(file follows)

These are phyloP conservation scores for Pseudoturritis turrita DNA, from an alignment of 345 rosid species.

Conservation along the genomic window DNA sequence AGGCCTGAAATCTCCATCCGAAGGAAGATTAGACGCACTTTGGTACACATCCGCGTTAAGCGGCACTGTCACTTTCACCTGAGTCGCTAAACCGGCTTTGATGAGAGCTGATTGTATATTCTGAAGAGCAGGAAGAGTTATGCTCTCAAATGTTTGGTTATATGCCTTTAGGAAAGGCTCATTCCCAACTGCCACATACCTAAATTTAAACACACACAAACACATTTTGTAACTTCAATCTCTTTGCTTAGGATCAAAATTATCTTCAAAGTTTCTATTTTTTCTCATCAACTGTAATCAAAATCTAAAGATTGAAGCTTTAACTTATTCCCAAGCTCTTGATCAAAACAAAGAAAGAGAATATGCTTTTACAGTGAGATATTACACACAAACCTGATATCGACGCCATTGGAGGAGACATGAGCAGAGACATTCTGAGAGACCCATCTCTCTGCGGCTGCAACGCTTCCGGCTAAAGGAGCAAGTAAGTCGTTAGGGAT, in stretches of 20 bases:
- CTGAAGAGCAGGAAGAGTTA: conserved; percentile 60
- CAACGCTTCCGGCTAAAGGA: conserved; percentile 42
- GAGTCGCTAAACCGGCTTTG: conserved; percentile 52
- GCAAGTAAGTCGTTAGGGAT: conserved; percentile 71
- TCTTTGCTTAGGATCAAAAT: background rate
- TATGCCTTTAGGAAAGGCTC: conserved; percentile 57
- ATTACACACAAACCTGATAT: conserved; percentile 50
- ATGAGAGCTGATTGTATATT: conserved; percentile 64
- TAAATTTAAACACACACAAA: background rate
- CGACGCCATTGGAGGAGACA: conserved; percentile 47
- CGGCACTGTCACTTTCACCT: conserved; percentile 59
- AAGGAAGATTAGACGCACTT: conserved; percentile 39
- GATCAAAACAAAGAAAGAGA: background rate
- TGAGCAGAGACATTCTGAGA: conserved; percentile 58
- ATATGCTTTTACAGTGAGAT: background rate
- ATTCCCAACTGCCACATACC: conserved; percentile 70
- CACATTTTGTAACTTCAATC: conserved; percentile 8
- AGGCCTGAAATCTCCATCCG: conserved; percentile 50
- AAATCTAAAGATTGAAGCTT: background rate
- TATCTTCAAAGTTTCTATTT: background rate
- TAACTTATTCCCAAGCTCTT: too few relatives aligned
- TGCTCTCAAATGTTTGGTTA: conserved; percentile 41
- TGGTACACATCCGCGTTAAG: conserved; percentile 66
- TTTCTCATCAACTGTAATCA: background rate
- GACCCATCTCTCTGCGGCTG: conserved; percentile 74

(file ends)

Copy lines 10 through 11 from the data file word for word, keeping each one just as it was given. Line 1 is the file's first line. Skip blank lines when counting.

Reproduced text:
- ATGAGAGCTGATTGTATATT: conserved; percentile 64
- TAAATTTAAACACACACAAA: background rate